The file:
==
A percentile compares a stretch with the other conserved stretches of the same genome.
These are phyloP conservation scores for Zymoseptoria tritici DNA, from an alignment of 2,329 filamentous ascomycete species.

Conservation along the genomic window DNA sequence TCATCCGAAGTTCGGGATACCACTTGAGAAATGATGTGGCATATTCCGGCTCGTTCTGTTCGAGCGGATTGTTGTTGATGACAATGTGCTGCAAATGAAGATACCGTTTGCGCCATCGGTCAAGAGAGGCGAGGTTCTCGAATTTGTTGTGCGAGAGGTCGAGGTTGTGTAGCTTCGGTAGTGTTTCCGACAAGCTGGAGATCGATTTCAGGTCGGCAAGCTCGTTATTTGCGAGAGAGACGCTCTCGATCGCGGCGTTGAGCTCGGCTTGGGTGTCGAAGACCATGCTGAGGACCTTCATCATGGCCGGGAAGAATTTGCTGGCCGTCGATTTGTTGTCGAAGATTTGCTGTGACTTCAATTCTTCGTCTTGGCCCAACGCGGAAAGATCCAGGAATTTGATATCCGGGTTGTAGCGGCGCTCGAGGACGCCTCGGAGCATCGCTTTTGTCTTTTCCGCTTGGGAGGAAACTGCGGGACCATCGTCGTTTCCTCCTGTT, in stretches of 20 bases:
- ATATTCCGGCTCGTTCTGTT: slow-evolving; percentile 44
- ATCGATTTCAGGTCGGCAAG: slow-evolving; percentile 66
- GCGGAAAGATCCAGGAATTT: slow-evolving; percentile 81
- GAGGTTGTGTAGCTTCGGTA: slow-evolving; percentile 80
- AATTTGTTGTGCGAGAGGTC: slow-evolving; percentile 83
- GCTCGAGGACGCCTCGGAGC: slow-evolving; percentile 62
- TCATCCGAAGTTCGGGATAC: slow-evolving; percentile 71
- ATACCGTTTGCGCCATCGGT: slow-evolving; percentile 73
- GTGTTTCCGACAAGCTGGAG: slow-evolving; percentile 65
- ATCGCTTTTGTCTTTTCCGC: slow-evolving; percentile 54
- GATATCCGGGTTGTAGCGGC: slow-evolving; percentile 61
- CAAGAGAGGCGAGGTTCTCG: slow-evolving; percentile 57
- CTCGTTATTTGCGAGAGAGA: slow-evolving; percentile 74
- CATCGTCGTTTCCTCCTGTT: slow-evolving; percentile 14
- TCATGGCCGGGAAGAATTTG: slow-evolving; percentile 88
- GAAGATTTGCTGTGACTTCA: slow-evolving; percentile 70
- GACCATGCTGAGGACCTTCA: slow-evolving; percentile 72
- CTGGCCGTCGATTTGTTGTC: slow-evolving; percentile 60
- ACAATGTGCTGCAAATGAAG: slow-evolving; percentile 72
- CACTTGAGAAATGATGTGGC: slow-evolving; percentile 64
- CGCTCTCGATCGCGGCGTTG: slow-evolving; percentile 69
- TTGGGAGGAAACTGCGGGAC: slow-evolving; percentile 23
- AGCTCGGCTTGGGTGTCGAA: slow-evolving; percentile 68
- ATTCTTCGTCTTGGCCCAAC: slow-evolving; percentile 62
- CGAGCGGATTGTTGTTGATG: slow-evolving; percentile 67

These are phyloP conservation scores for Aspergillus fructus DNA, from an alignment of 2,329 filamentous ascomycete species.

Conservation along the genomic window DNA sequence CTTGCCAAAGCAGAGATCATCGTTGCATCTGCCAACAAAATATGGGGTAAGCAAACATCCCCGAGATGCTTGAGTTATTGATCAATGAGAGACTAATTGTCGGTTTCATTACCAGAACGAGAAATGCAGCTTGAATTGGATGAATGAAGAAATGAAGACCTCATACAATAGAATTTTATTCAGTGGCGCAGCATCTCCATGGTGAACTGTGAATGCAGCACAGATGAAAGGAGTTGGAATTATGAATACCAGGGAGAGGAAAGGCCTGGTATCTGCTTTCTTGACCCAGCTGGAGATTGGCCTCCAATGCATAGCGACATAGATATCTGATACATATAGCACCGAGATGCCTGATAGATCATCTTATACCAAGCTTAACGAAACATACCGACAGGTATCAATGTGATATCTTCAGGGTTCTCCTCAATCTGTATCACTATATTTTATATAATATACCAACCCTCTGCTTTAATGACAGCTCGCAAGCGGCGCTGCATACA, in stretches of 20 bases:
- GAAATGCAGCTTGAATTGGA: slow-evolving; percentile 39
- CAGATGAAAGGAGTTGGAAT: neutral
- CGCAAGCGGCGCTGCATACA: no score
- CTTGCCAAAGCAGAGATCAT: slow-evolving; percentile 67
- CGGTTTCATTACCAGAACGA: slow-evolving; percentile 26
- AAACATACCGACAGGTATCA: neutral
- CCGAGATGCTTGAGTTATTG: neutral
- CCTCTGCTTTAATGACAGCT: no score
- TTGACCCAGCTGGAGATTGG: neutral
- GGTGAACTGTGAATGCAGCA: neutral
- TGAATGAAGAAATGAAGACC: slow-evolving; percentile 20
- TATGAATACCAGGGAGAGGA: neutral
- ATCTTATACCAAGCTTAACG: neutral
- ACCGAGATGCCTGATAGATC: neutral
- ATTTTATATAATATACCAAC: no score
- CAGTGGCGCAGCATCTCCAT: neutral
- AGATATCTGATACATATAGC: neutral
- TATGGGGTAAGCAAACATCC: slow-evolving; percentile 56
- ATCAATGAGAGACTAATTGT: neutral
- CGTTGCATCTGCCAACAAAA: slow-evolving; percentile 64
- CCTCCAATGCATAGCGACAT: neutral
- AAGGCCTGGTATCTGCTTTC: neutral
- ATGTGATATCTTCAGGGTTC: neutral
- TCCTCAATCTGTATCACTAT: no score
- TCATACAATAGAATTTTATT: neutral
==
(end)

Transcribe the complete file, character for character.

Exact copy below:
A percentile compares a stretch with the other conserved stretches of the same genome.
These are phyloP conservation scores for Zymoseptoria tritici DNA, from an alignment of 2,329 filamentous ascomycete species.

Conservation along the genomic window DNA sequence TCATCCGAAGTTCGGGATACCACTTGAGAAATGATGTGGCATATTCCGGCTCGTTCTGTTCGAGCGGATTGTTGTTGATGACAATGTGCTGCAAATGAAGATACCGTTTGCGCCATCGGTCAAGAGAGGCGAGGTTCTCGAATTTGTTGTGCGAGAGGTCGAGGTTGTGTAGCTTCGGTAGTGTTTCCGACAAGCTGGAGATCGATTTCAGGTCGGCAAGCTCGTTATTTGCGAGAGAGACGCTCTCGATCGCGGCGTTGAGCTCGGCTTGGGTGTCGAAGACCATGCTGAGGACCTTCATCATGGCCGGGAAGAATTTGCTGGCCGTCGATTTGTTGTCGAAGATTTGCTGTGACTTCAATTCTTCGTCTTGGCCCAACGCGGAAAGATCCAGGAATTTGATATCCGGGTTGTAGCGGCGCTCGAGGACGCCTCGGAGCATCGCTTTTGTCTTTTCCGCTTGGGAGGAAACTGCGGGACCATCGTCGTTTCCTCCTGTT, in stretches of 20 bases:
- ATATTCCGGCTCGTTCTGTT: slow-evolving; percentile 44
- ATCGATTTCAGGTCGGCAAG: slow-evolving; percentile 66
- GCGGAAAGATCCAGGAATTT: slow-evolving; percentile 81
- GAGGTTGTGTAGCTTCGGTA: slow-evolving; percentile 80
- AATTTGTTGTGCGAGAGGTC: slow-evolving; percentile 83
- GCTCGAGGACGCCTCGGAGC: slow-evolving; percentile 62
- TCATCCGAAGTTCGGGATAC: slow-evolving; percentile 71
- ATACCGTTTGCGCCATCGGT: slow-evolving; percentile 73
- GTGTTTCCGACAAGCTGGAG: slow-evolving; percentile 65
- ATCGCTTTTGTCTTTTCCGC: slow-evolving; percentile 54
- GATATCCGGGTTGTAGCGGC: slow-evolving; percentile 61
- CAAGAGAGGCGAGGTTCTCG: slow-evolving; percentile 57
- CTCGTTATTTGCGAGAGAGA: slow-evolving; percentile 74
- CATCGTCGTTTCCTCCTGTT: slow-evolving; percentile 14
- TCATGGCCGGGAAGAATTTG: slow-evolving; percentile 88
- GAAGATTTGCTGTGACTTCA: slow-evolving; percentile 70
- GACCATGCTGAGGACCTTCA: slow-evolving; percentile 72
- CTGGCCGTCGATTTGTTGTC: slow-evolving; percentile 60
- ACAATGTGCTGCAAATGAAG: slow-evolving; percentile 72
- CACTTGAGAAATGATGTGGC: slow-evolving; percentile 64
- CGCTCTCGATCGCGGCGTTG: slow-evolving; percentile 69
- TTGGGAGGAAACTGCGGGAC: slow-evolving; percentile 23
- AGCTCGGCTTGGGTGTCGAA: slow-evolving; percentile 68
- ATTCTTCGTCTTGGCCCAAC: slow-evolving; percentile 62
- CGAGCGGATTGTTGTTGATG: slow-evolving; percentile 67

These are phyloP conservation scores for Aspergillus fructus DNA, from an alignment of 2,329 filamentous ascomycete species.

Conservation along the genomic window DNA sequence CTTGCCAAAGCAGAGATCATCGTTGCATCTGCCAACAAAATATGGGGTAAGCAAACATCCCCGAGATGCTTGAGTTATTGATCAATGAGAGACTAATTGTCGGTTTCATTACCAGAACGAGAAATGCAGCTTGAATTGGATGAATGAAGAAATGAAGACCTCATACAATAGAATTTTATTCAGTGGCGCAGCATCTCCATGGTGAACTGTGAATGCAGCACAGATGAAAGGAGTTGGAATTATGAATACCAGGGAGAGGAAAGGCCTGGTATCTGCTTTCTTGACCCAGCTGGAGATTGGCCTCCAATGCATAGCGACATAGATATCTGATACATATAGCACCGAGATGCCTGATAGATCATCTTATACCAAGCTTAACGAAACATACCGACAGGTATCAATGTGATATCTTCAGGGTTCTCCTCAATCTGTATCACTATATTTTATATAATATACCAACCCTCTGCTTTAATGACAGCTCGCAAGCGGCGCTGCATACA, in stretches of 20 bases:
- GAAATGCAGCTTGAATTGGA: slow-evolving; percentile 39
- CAGATGAAAGGAGTTGGAAT: neutral
- CGCAAGCGGCGCTGCATACA: no score
- CTTGCCAAAGCAGAGATCAT: slow-evolving; percentile 67
- CGGTTTCATTACCAGAACGA: slow-evolving; percentile 26
- AAACATACCGACAGGTATCA: neutral
- CCGAGATGCTTGAGTTATTG: neutral
- CCTCTGCTTTAATGACAGCT: no score
- TTGACCCAGCTGGAGATTGG: neutral
- GGTGAACTGTGAATGCAGCA: neutral
- TGAATGAAGAAATGAAGACC: slow-evolving; percentile 20
- TATGAATACCAGGGAGAGGA: neutral
- ATCTTATACCAAGCTTAACG: neutral
- ACCGAGATGCCTGATAGATC: neutral
- ATTTTATATAATATACCAAC: no score
- CAGTGGCGCAGCATCTCCAT: neutral
- AGATATCTGATACATATAGC: neutral
- TATGGGGTAAGCAAACATCC: slow-evolving; percentile 56
- ATCAATGAGAGACTAATTGT: neutral
- CGTTGCATCTGCCAACAAAA: slow-evolving; percentile 64
- CCTCCAATGCATAGCGACAT: neutral
- AAGGCCTGGTATCTGCTTTC: neutral
- ATGTGATATCTTCAGGGTTC: neutral
- TCCTCAATCTGTATCACTAT: no score
- TCATACAATAGAATTTTATT: neutral